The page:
As well as the airport, he believes the challenge is to ready Shannon for a whole new industrial future powered by advanced manufacturing and engineering. “We have more than 150 acres of greenfield sites and 4,500 acres of brownfield and our goal here is to roll-out a sustainable development plan.”
The lynchpin of that sustainable future is combining the educational infrastructure of the Mid-West with the various industry clusters (tech, aerospace, fintech, pharma, medtech, etc) and connectivity (air and road).
Looking to the future of the region, indigenous companies also have a powerful role to play as well as FDI.
“We work closely with Enterprise Ireland. We have established our Gateway Hub here, which is our co working hot desk serviced office facility. We’ve worked with the Ryan family and with Enterprise Ireland companies like Datalex to set up a competitive offering here to allow Irish and international start-ups that were initially focused on the aviation aerospace sector to start-up, and we provide funding and access to the building here for such companies and that’s been a success.
“Our focus is to build a long-term sustainable business for people, for the region and for the country, leveraging the airport, the commercial property assets and heritage assets that we have.
“We plan to spend about €150m over the next five years on the airport complex, and on the business parks and on our heritage products. So, we have a pipeline of investment in the plan. We’re currently working on about six units, including four industrial units, totalling about 200,000 sq ft. We’ve just delivered the first aircraft hangar in Ireland for over 20 years. We’re starting to work on our next office block.”
Evidence of the transformation of the Shannon Free Zone, for example is the unique looking Jaguar Land Rover software development centre that now employs almost 300 people. Not only that but the zone could drive the future of cars since some €4.7m has been allocated by the Irish Government to finance the Future Mobility Campus (FMCI) project. This will be a 13km private road-testing facility for driverless vehicles and leading companies in the autonomous vehicle sector such as Jaguar Land Rover, Cisco, AMAX Engineering, Taoglas, Mergon International, General Motors, Analog Devices, Valeo, SGS, PiPiper, Transpoco, Arralis and Arup will have the facility made available to them for rental purposes.
Balanced regional growth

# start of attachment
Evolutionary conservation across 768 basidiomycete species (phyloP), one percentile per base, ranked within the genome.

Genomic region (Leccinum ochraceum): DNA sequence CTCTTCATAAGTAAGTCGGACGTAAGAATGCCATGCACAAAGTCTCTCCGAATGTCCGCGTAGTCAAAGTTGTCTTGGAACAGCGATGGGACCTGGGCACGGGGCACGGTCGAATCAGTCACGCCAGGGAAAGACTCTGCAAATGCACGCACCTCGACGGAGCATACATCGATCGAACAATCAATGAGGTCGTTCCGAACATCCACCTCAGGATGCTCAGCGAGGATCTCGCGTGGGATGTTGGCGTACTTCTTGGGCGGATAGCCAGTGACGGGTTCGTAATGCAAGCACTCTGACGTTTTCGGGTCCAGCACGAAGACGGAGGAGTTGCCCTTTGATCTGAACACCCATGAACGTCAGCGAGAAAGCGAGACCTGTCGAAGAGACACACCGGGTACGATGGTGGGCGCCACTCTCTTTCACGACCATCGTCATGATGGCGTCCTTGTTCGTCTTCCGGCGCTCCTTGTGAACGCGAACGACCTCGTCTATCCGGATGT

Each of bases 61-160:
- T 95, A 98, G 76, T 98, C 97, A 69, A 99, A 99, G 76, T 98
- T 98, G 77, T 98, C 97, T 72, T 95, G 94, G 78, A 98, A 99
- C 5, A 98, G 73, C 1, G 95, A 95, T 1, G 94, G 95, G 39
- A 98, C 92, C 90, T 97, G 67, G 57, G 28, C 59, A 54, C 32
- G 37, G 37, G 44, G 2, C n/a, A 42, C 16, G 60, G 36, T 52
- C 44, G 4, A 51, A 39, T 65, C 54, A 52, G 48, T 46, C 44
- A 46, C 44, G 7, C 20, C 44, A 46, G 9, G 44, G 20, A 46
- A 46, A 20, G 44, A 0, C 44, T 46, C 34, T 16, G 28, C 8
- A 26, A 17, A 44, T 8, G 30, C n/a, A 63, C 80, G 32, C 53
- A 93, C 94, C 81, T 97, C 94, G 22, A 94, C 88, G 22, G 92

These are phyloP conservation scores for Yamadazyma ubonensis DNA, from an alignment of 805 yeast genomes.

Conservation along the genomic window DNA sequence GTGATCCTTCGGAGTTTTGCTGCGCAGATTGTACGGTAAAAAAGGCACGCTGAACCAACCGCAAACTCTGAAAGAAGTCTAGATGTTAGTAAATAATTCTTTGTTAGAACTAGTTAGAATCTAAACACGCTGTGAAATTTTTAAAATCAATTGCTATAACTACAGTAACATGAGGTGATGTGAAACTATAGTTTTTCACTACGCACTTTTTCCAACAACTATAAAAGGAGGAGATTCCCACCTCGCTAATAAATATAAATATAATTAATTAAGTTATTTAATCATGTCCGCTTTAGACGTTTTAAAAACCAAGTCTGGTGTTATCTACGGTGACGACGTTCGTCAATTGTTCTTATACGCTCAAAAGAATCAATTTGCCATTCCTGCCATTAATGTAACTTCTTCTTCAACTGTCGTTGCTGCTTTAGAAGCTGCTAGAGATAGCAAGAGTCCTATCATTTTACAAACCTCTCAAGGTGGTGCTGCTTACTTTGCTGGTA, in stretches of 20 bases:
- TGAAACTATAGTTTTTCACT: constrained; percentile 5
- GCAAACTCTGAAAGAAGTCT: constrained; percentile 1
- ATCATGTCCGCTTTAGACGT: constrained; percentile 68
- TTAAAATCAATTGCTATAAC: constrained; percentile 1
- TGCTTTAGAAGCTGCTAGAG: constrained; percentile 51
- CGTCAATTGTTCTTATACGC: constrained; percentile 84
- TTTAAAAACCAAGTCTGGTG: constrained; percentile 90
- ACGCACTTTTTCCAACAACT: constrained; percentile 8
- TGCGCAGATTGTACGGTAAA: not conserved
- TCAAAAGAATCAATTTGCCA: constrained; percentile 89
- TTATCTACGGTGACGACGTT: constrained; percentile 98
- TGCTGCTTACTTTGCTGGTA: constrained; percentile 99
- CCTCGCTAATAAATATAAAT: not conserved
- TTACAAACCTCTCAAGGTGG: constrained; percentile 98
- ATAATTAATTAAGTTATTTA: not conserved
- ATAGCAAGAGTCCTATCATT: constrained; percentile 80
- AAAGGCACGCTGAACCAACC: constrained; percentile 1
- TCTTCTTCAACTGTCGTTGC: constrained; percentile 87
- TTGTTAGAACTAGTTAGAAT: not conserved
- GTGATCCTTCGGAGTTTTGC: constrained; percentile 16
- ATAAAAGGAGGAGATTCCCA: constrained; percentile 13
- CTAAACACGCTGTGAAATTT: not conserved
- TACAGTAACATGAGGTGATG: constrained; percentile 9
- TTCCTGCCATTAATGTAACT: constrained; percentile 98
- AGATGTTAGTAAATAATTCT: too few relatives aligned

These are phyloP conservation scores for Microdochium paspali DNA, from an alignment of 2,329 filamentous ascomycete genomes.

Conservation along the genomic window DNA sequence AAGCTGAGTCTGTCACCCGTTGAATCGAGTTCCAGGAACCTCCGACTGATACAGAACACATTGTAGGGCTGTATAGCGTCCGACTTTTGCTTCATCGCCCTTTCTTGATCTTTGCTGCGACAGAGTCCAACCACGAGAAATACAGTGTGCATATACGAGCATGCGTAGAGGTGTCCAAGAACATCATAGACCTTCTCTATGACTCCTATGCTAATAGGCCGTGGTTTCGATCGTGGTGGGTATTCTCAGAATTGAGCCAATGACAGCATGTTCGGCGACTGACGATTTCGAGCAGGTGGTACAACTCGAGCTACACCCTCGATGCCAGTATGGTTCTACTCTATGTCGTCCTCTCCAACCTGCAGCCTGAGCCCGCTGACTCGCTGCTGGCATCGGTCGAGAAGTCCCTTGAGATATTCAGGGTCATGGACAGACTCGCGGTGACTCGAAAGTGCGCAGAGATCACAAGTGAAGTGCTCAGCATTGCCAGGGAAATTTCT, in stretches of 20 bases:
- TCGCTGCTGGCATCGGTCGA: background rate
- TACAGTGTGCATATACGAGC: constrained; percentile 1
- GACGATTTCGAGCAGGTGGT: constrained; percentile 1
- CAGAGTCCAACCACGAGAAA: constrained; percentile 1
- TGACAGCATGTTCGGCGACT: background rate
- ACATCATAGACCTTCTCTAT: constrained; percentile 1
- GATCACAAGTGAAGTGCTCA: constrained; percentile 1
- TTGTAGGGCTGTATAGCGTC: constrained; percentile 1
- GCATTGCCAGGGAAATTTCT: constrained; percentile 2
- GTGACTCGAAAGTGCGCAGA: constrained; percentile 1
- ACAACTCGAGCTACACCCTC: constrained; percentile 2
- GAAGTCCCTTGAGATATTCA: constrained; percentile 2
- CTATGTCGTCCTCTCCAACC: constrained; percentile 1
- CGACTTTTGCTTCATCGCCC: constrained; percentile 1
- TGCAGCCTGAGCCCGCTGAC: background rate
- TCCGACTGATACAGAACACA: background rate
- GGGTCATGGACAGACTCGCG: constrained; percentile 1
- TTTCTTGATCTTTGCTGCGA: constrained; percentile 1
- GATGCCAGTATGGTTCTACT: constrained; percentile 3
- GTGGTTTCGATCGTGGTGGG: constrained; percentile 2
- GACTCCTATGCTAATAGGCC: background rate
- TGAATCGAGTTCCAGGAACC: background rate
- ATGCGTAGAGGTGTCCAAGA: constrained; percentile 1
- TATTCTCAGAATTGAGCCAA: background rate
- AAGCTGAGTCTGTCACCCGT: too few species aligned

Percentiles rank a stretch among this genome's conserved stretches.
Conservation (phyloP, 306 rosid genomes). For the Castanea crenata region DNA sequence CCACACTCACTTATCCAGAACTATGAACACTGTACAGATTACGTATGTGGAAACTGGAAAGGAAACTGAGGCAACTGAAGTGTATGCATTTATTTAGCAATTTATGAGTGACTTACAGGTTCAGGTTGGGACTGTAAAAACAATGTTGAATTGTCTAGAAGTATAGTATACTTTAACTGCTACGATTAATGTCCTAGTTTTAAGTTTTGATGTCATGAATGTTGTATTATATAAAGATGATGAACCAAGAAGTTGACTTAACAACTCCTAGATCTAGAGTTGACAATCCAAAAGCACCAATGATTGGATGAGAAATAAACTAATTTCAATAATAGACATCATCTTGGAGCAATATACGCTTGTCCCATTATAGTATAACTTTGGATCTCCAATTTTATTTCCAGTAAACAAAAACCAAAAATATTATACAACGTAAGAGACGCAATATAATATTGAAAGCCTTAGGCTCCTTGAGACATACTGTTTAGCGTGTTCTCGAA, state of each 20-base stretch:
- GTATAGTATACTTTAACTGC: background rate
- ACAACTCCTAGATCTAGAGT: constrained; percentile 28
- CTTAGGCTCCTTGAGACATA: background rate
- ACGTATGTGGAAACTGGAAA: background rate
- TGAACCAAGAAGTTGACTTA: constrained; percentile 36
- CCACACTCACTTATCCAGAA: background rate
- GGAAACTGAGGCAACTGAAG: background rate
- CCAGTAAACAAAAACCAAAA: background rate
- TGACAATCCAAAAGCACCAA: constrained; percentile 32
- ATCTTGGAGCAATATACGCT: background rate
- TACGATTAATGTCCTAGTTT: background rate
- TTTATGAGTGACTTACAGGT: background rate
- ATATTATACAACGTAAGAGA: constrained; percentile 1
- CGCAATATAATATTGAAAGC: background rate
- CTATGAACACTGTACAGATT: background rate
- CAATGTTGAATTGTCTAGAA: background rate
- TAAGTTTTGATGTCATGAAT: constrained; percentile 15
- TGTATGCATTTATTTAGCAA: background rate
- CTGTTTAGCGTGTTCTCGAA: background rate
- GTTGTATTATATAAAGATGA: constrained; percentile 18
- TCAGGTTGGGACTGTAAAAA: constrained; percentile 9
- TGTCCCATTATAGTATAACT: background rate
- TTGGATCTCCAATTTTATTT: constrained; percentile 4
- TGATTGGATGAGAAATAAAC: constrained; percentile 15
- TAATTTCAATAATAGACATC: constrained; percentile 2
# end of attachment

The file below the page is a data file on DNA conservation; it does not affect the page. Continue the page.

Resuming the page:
“The sustainable development of the Shannon Group is a vital cog in the wheel of balanced regional growth for the Mid-West,” said Michael Lauhoff, director of Business Banking at Bank of Ireland.
“Shannon Airport and Shannon Commercial Properties are key infrastructural assets for the Mid-West and play a vital part in achieving both a targeted and sustained growth for the region via tourism (Wild Atlantic Way access point) and inward investment (FDI).”
O’Driscoll said Shannon Group is working on a sustainable development that is realistic while also ambitious.
“We can dial it up or down or down, depending on the demand or the economic climate. But we’ve a very confident view on where we are. We have a lot going for ourselves here.”
O’Driscoll said that Shannon cannot rest on the laurels of its past. “It’s a different world today. A lot of other nations are competing with the IDA and Ireland in terms of attracting FDI to the region. And we have a challenge in the west of Ireland, because we have to compete with all the other regions. But in our region here, we think we have a great product. We’ve a great airport. Very good connectivity, both to the US, to Europe and the UK, we have fantastic motorway infrastructure. There’s no congestion, no delays. Superb infrastructure.
“Our location between Limerick and Galway gives us fantastic access to an educated workforce from the universities and colleges in both cities. And we’ve, you know, within the Shannon Free Zone, there’s 180 companies employing 8,000 people. 80 of those companies are in the aviation aerospace sector, and they employ about 3,000 people.
“So, there’s a huge cluster of businesses here, a readily available educated workforce, and a combination of all those factors we think gives us an excellent package.”
Written by John Kennedy (firstname.lastname@example.org)
Published: 10 February, 2019